Talk:L'homme armé

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Untitled[edit]

References are a mess, but I wanted to get roughed out with references before I forget where I found it all! Linuxlad 23:05, 18 Nov 2004 (UTC)

Could someone who has access to latest Grove check the ref.3 to Lockwood's article?

Actually I looked it up yesterday--it's in the l'homme armé article, pretty much as you say (I have the complete 1980 Grove but not the newer one). Antandrus 16:12, 22 Nov 2004 (UTC)

Tune[edit]

Hi Linuxlad, Antandrus, and whoever else-- Please let me know if the tune needs fixing in some way; it's easy for me to do with the software... Opus33 06:48, 23 Nov 2004 (UTC)

Looks fine (agrees with Phillips in ref 3) - article is now way beyond what I could have done :-). (The tune differs slightly from that in Colles in 'The Growth of Music', but then Colles (who was writing his first edition in 1912) shows very little empathy with cantus firmus generally!). Linuxlad 10:59, 23 Nov 2004 (UTC)

It looks perfect to me! Now it will be running through my head all day ... :-) Antandrus 16:15, 23 Nov 2004 (UTC)

Hallo. First of all, please forgive my mistakes in English... I have some sources without the flat in the keysignature. For example, in ChoralWiki there is a pdf version without any flat (http://www3.cpdl.org/wiki/index.php/L%27Homme_arm%C3%A9_%28Anonymous%29). I have also a record of Musica Reservata (dated end of '60s early '70s of XX century) with this song without flat. In my opinion it sounds better without flat rather than with. As regards Robert Morton, in the same record, there is a 4 voice setting of this song, attributed to him. The reference of the record is: "The sounde of Musick" - Songs and dances from 1300 to 1600 - Philips 6747 004 (5 LP).Ltorre58 (talk) 20:28, 19 January 2013 (UTC)


French text[edit]

I'm surprised at some of the spellings in the French.

  • I think that 'viengne' is a simple typo (it is 'viegne' in the score above)
  • I believed that French never had b's in 'doit' and 'doute', but they were inserted in English by would-be improvers.

Does anybody have access to an authoritative text? --ColinFine 13:59, 23 November 2006 (UTC)

Hello CF, you shouldn't be too surprised, because French was spelled quite differently centuries ago. And French spelling, too, had its would-be improvers.
I believe I got the words from notes to a recording I own, which isn't a very good source. A scholarly article by Barbara Helen Haggh, Journal of the American Musicological Society 1987, pp. 139-143, quotes the original text. It agrees completely with what our article has, including "viengne."
The typo, therefore, is actually the "viegne" appearing in the score, which I'll fix next time I edit. Opus33 19:06, 24 November 2006 (UTC)

OK, the OED says that French as well as English inserted the 'b' in 'douter' in 14th-16th century, but then abandoned it, while English kept it. --ColinFine 01:36, 26 November 2006 (UTC)

Hello CF, The plot thickens:
(a) I found a digital copy of an article by Taruskin that includes a version of the original manuscript of the song, the so-called "Naples manuscript". The ms. copy has several spellings I have never seen, including "l'ome", "arme" with no accent, and a very abbreviated version of "chascun", hard to make out. "Viengne" is spelled as we currently have it in our article.
(b) Consulting the New Grove, however, I find that they spell "viengne" as "viegne".
What I think is going on is that, because the ms. spellings might confuse readers, editors have replaced them with (whatever they think is) more normal spelling of early Renaissance French. Hence the variation in "viengne"; different editors exercise different judgment.
As far as what to do: (a) I will make "viengne" consistent, as "viengne"; (b) it would be nice to include an image of the ms., which is quite striking. Unfortunately, Taruskin's has various annotations he put in by hand and can't be used. Cheers, Opus33 16:34, 26 November 2006 (UTC)

In fact, of course, looking for s sngle authoritative spelling is pointless, since spelling was never standardised in French or English until much later. But if there is only one surviving manuscript then that is in some sense authoritative. (The Jenkins that I am singing in next week says 'douter' and 'viegne', but then it also says 'chacun'. It's not exactly authoritative!) --ColinFine 17:38, 26 November 2006 (UTC)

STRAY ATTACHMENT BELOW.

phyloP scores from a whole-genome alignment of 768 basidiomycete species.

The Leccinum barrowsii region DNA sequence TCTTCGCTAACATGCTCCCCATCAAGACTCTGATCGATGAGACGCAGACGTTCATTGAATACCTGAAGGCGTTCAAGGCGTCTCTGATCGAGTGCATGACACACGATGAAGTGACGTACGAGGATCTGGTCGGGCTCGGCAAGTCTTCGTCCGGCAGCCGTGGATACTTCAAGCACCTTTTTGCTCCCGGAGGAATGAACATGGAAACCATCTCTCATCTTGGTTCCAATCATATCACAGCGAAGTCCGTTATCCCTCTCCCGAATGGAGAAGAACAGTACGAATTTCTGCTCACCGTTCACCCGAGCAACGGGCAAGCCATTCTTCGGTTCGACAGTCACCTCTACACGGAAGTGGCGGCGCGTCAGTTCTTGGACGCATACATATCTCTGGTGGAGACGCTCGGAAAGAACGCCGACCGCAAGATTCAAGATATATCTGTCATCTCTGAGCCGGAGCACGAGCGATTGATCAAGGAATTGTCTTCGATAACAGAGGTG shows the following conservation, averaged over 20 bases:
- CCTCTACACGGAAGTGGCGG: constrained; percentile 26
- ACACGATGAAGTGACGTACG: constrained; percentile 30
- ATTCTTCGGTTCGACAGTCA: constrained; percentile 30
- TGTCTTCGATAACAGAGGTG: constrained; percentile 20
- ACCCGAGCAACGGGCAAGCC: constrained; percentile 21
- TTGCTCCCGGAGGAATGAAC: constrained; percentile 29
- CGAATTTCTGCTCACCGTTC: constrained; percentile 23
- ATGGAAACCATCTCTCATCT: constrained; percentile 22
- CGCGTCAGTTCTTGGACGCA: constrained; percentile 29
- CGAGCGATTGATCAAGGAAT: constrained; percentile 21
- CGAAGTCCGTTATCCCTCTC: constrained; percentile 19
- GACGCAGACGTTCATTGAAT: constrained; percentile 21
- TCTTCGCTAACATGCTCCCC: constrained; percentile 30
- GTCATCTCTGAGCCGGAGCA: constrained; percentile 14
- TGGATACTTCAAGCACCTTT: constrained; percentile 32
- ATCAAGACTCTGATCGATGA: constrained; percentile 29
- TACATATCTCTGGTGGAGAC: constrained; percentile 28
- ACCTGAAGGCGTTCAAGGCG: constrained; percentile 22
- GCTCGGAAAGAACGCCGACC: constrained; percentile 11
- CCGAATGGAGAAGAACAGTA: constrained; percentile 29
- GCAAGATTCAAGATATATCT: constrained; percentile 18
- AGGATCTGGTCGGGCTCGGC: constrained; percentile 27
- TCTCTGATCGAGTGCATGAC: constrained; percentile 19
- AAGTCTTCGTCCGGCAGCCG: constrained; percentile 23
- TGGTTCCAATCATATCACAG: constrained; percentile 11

Please, could anyone give the proper pronunciation of the French text, spelling be damned? Are there two versions, one mediaeval, one modern? 2604:2000:F64D:FC00:219B:E60F:345C:BF59 (talk) 19:02, 31 January 2019 (UTC)

Notable v non-notable modern examples[edit]

It would seem more consistent with WP practice to refer to all works which had had a public airing... Views?? Linuxlad 23:01, 18 April 2007 (UTC)

Hello Linuxlad, so long as we leave out ephemeral pop culture uses ("my favorite videogame plays this song when there's orcs"), I agree. Opus33 01:14, 19 April 2007 (UTC)
He was armed because of orcs? Oh, never mind, different question. :) Agree with Opus. If the composers are notable--as these appear to be--I think their inclusion is valid. Cheers, Antandrus (talk) 01:18, 19 April 2007 (UTC)

Perhaps I went too far in deleting the example of Karl Jenkins, who does indeed seem notable.

However, the example by Edward Gold is linked to a page on the classicalarchives site, which is a composer-submitted site for non-public domain works. Mr. Gold's recordings are all released on the Musical Heritage Society, who have a "composer-financed" business model.

There is no evidence that the "Symphony on Ancient Tunes" has ever been performed. The recording on the classicalarchives site is midi, other than the alto voice in the second movement. This does not seem notable to me and I believe that it should be deleted.

The reference to Christopher Marshall also links back to his own site, but the work is question seems marginably notable (according to his site "Vibrant set of variations on a Mediaeval theme, commissioned by Timothy and Hilary Reynish in memory of their son William, Premiered by the Guildhall Symphonic Wind Ensemble directed by Peter Gane in the 2003 WASBE conference in Jönköping, Sweden. Published by Maecenas Music (UK). Duration: ±17"."). However, it would probably be better if this linked to a Wikipedia page, which he does seem to qualify for.

I feel that there is much too much self-promotion which appears on notable articles such as this. I'm sorry if I went too far here, but I'm only trying to get rid of some of the Spam. Gretab 08:08, 19 April 2007 (UTC)

I've created a page for Christopher Marshall and changed the link to that, and have deleted Gold, per my comments above. Gretab 08:41, 19 April 2007 (UTC)

Thanks for (what appears to me to be ) a well-argued reply Bob aka Linuxlad 09:38, 19 April 2007 (UTC)

What are the right notes?[edit]

Don Michael Randel has the tune slightly differently in his New Harvard Dictionary of Music (1986), and so does Christine Ammer in the Harper's Dictionary of Music (1972). Using these resources as a guide, I would change the "ar" in "Que chascun se viegne armer" from a G to an E.

Thanks, Anonymous. I did a bit more checking.